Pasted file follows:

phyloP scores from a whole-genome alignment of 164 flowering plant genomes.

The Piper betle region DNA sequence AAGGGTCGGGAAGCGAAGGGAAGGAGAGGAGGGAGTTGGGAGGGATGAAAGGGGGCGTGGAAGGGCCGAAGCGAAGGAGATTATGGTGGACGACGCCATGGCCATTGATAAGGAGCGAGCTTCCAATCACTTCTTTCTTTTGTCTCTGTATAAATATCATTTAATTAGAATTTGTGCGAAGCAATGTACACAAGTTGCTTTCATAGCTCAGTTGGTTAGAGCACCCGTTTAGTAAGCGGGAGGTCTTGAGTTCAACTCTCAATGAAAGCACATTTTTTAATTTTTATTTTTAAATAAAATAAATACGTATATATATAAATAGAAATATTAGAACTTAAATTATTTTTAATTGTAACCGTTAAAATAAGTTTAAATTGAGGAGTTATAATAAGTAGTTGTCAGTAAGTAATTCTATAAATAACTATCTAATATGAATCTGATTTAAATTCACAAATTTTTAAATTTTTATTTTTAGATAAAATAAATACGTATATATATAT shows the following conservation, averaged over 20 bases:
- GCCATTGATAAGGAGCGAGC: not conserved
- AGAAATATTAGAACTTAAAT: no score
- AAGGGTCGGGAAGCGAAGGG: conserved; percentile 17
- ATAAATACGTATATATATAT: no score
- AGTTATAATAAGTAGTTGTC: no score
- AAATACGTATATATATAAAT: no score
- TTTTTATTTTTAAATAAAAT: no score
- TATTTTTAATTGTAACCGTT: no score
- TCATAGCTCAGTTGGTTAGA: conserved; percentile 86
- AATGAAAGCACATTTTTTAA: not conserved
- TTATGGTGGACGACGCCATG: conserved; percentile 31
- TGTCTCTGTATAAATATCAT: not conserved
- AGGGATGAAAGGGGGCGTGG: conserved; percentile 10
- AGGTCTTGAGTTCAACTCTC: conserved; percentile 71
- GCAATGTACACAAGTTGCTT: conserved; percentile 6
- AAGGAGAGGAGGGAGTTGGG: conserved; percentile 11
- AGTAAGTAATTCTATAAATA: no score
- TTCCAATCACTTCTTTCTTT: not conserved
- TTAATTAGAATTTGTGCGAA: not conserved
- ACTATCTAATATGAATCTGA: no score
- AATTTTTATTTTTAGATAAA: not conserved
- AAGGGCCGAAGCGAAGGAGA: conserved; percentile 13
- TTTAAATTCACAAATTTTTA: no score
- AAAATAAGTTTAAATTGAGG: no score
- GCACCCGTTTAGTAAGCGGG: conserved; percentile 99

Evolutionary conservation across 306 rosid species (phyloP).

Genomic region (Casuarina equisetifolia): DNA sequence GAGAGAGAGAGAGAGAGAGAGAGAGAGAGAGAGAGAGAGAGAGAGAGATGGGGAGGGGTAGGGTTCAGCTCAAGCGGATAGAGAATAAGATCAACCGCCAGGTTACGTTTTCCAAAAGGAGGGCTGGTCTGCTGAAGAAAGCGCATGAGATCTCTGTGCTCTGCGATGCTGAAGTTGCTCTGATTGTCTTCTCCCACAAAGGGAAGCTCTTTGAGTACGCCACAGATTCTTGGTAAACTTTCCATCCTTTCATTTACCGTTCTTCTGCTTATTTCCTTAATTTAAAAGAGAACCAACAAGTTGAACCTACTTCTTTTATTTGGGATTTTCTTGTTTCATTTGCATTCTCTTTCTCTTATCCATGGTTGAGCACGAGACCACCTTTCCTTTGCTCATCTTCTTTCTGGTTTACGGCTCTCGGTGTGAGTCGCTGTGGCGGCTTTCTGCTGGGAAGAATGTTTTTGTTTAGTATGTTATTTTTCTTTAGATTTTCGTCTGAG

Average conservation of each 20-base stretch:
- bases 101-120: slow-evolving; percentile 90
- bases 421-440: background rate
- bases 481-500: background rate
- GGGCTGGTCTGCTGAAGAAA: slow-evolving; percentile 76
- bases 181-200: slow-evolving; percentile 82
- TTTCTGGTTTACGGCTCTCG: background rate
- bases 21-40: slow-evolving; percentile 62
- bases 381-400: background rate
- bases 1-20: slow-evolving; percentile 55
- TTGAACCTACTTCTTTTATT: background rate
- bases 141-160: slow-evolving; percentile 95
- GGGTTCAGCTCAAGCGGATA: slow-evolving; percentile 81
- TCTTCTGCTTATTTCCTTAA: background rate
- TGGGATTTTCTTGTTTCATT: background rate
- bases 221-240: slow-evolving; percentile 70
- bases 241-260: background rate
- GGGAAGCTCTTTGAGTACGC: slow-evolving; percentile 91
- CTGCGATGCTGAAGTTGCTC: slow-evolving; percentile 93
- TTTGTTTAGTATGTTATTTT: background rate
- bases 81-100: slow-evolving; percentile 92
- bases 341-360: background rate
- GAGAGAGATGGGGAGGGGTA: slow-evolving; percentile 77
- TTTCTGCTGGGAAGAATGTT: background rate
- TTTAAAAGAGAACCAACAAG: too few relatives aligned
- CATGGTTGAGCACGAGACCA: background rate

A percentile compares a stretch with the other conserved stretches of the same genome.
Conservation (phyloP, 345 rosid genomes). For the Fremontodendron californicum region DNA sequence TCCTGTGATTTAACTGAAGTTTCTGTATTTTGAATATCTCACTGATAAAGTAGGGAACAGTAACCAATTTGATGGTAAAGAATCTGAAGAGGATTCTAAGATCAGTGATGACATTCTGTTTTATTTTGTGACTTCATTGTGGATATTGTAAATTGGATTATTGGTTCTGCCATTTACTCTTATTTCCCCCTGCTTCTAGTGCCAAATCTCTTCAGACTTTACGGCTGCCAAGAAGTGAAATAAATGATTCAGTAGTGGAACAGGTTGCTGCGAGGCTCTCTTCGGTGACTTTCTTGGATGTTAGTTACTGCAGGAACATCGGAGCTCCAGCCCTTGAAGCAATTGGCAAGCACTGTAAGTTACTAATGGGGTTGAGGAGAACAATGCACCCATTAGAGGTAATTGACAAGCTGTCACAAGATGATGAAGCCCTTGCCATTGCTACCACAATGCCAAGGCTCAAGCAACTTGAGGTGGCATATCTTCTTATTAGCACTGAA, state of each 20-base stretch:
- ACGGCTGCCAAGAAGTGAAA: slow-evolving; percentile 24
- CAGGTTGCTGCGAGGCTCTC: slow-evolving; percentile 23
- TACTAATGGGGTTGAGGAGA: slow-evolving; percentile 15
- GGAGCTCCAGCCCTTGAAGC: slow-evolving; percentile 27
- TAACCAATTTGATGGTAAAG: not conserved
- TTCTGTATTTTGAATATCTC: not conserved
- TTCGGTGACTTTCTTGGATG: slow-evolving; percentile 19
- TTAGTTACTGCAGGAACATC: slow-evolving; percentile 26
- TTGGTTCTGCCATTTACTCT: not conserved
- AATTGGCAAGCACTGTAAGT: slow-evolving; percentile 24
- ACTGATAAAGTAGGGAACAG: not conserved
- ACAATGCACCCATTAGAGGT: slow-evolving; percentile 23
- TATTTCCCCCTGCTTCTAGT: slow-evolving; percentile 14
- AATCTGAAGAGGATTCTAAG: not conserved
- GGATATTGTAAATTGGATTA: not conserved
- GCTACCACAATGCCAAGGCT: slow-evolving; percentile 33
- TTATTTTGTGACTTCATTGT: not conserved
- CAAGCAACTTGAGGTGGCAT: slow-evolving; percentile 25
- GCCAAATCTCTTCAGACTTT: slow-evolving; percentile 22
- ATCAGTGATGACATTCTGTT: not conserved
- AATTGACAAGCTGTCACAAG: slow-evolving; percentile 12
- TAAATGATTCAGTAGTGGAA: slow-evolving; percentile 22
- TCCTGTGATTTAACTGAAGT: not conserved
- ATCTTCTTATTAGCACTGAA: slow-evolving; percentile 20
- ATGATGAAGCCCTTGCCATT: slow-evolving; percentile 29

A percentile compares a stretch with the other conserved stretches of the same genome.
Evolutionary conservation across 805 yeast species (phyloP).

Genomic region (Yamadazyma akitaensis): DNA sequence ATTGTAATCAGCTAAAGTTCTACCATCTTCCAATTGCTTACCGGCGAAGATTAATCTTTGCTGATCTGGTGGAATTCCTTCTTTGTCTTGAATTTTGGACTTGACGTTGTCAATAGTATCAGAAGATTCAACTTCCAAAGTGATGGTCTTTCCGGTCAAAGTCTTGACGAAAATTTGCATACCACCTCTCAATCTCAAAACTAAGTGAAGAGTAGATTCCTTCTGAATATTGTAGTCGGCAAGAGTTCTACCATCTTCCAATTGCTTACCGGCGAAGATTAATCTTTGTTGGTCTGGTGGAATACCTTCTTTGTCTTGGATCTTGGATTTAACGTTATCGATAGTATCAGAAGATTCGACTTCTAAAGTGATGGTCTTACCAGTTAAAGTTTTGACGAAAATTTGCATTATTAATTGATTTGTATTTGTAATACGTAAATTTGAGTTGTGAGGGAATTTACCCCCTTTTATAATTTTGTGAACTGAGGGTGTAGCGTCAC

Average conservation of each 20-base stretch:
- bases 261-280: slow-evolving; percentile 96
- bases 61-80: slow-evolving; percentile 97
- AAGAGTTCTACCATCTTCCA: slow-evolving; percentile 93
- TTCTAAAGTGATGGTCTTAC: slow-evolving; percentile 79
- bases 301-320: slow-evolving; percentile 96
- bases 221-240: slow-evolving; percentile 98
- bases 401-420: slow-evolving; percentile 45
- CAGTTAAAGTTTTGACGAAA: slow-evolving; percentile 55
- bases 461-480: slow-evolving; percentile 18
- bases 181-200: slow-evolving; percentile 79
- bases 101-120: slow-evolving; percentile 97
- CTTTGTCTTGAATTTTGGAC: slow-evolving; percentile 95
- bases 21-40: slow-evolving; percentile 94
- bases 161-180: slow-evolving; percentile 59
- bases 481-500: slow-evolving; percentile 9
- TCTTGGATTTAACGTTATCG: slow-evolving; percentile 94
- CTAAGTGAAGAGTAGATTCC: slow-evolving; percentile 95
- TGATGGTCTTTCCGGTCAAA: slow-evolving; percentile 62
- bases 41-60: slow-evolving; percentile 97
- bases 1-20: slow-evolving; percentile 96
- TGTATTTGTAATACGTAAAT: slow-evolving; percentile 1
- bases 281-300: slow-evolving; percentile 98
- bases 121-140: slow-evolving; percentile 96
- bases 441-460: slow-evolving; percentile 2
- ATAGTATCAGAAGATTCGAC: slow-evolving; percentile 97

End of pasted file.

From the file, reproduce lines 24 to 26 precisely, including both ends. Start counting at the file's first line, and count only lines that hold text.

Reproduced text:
- AAGGGCCGAAGCGAAGGAGA: conserved; percentile 13
- TTTAAATTCACAAATTTTTA: no score
- AAAATAAGTTTAAATTGAGG: no score